From The Open Source Backup Wiki (Amanda, MySQL Backup, BackupPC)
When communicating over a Security API connection, the initiator makes requests of the target using the packet-based Amanda Protocol. This protocol grew out of the UDP days, so it includes lots of timeouts and retransmissions which are essentially superfluous in modern installations of Amanda.
There are five types of packet
A request, with the following format (optionally prefixed with authentication information):
SERVICE servicename\n OPTIONS options\n service-specific information
The OPTIONS line generally describes the features supported by the initiator, the authentication mechanism in use, and so on.
A full reply to a request, and its format depends on the request.
A partial reply to a request, indicating that the sender is still working and will reply later.
An acknowledgement of a previous packet, containing no body.
A negative acknowledgement, carrying a boddy with the form
Packets are encoded as a single-byte type identifier, followed by a NUL-terminated string representing the body of the packet.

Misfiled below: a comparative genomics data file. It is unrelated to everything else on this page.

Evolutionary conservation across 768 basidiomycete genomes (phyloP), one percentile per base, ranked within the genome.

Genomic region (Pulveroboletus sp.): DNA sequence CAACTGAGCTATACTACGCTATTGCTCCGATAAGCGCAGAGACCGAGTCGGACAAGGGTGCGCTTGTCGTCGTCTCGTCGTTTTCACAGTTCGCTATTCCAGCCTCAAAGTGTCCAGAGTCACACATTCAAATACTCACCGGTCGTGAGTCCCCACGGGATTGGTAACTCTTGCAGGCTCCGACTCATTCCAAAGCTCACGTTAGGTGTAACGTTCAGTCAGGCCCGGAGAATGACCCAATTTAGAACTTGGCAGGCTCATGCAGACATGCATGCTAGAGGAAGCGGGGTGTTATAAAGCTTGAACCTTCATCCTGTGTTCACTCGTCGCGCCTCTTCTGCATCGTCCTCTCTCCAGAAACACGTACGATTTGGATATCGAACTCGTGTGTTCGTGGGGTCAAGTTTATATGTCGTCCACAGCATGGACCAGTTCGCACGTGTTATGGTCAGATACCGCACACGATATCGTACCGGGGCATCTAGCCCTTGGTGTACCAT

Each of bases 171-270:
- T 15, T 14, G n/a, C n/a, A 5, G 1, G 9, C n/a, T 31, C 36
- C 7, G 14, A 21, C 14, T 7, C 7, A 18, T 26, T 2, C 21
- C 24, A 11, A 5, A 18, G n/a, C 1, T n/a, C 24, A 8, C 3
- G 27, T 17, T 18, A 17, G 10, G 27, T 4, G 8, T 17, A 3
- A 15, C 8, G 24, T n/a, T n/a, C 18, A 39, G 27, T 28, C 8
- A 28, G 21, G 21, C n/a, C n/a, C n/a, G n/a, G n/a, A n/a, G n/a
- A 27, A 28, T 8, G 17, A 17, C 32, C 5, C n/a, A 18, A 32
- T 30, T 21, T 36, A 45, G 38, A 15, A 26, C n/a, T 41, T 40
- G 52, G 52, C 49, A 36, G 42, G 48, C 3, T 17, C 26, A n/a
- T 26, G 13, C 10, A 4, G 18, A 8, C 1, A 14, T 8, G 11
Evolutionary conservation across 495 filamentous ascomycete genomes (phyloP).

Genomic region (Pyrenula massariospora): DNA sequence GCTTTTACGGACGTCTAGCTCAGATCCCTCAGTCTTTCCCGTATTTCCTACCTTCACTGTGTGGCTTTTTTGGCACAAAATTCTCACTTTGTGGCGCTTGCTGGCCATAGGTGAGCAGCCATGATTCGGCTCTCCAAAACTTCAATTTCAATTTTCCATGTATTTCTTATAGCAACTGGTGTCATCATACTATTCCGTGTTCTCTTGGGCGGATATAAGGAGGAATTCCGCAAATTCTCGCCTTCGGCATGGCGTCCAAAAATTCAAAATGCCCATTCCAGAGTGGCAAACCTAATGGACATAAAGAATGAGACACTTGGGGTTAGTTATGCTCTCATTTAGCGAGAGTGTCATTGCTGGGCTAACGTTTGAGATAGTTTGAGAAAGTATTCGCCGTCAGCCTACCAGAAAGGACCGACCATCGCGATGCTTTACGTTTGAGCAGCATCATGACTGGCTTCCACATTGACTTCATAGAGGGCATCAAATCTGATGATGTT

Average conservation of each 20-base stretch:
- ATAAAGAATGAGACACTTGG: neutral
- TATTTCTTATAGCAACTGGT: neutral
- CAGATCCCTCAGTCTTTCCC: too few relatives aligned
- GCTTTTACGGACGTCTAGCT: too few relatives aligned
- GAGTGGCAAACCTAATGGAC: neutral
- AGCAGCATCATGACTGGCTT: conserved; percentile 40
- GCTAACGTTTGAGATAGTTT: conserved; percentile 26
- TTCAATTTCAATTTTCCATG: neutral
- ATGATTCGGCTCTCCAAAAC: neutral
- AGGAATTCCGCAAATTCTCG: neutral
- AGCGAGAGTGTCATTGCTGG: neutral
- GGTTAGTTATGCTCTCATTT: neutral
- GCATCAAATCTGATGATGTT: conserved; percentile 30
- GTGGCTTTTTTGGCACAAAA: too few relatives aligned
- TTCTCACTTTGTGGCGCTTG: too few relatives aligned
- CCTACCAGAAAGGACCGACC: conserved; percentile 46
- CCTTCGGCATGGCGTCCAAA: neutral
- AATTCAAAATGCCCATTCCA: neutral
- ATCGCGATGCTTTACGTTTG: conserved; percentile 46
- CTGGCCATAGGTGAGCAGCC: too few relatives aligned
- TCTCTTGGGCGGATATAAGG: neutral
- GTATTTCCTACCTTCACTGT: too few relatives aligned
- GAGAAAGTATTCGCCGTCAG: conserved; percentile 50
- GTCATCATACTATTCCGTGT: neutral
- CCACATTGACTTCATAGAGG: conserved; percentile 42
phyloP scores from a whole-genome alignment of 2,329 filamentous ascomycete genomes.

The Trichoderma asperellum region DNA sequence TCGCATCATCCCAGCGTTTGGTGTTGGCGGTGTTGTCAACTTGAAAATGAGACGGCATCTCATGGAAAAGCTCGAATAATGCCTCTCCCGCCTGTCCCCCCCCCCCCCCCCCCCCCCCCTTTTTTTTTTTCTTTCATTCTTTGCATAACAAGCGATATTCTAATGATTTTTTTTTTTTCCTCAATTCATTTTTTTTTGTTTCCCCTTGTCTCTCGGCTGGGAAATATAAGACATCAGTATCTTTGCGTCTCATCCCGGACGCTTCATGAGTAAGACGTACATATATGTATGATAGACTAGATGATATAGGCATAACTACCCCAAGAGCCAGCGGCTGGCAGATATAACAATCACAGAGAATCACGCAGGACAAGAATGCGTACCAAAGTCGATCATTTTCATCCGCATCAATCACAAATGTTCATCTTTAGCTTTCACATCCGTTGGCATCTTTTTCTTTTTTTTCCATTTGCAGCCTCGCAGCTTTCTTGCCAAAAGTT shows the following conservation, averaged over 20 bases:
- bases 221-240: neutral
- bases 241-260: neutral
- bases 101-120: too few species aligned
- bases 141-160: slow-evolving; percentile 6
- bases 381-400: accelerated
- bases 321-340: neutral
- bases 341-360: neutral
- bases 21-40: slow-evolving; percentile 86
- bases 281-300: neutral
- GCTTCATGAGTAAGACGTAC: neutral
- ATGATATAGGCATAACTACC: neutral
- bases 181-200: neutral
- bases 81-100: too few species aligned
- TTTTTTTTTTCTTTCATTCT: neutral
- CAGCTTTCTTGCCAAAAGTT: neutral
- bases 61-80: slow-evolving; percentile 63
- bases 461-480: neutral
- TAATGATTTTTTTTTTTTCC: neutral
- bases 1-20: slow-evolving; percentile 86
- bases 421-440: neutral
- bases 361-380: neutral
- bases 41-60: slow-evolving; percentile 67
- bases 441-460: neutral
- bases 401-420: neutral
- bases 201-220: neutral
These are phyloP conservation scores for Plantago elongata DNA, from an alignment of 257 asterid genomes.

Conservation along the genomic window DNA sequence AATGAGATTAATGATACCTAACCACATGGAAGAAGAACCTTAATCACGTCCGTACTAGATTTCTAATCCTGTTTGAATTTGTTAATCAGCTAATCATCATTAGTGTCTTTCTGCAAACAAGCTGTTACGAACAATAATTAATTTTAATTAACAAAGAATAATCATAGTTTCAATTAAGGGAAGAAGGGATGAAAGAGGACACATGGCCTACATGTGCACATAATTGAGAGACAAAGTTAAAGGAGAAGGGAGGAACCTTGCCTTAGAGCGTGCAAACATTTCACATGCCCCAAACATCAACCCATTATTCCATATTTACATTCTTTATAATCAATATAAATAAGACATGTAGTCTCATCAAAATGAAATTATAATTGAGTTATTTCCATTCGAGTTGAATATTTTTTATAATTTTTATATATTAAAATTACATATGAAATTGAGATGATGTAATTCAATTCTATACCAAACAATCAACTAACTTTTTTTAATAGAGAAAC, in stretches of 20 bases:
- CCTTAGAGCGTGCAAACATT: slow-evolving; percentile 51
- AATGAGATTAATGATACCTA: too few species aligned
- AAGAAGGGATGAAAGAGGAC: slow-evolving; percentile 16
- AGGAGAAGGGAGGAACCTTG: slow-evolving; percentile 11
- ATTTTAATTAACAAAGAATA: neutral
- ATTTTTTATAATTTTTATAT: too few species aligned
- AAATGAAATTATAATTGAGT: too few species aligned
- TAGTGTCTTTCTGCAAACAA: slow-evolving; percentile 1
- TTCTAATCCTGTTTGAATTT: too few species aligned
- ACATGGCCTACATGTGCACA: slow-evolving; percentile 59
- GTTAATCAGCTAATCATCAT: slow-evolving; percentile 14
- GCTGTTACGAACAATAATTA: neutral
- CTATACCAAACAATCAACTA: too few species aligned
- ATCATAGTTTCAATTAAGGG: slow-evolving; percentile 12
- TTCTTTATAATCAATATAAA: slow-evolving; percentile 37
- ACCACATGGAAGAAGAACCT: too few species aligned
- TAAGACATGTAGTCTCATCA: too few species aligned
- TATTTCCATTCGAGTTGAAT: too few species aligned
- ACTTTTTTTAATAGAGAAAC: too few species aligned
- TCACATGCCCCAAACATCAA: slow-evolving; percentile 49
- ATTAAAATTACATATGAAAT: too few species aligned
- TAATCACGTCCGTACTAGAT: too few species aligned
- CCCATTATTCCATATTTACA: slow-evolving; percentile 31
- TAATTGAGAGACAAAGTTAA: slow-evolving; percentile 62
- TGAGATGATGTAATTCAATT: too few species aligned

The protocol's only purpose is to start a service, and in some cases return results from that service. Only one such transaction may run at any time. The following sections describe the protocol states from the initiator's perspective.
The process of starting a service begins by sending a REQ packet. After sending this packet, the initiator enters the ackwait state
In this state, the initiator is waiting for an ACK packet, which indicates that the REQ was received, but does not contain any data. If an ACK is received, it goes to the repwait state. If a NAK is received, the transaction is over. If a REP or PREP is received, the ACK is presumed lost and processing continues as if in the repwait state. If no packet is received for 30 seconds, the protocol will return to sendreq to retransmit the REQ packet a total of req_tries times (see amanda.conf(5)) before failing the transaction (the famous "timeout waiting for ACK" error).
If a REP packet is received, send an ACK packet and complete the transaction. If a PREP packet is received, its contents are processed as a prefix of an as-yet-incomplete REP packet, but no ACK is sent and the protocol stays in the repwait state. If no packet is received for 60 seconds, the protocol will return to sendreq a total of two times, resettting the req_tries counter each time, although if a total of an hour has passed since the original REQ was sent, it will give up (this is the "DROP_DEAD_TIME").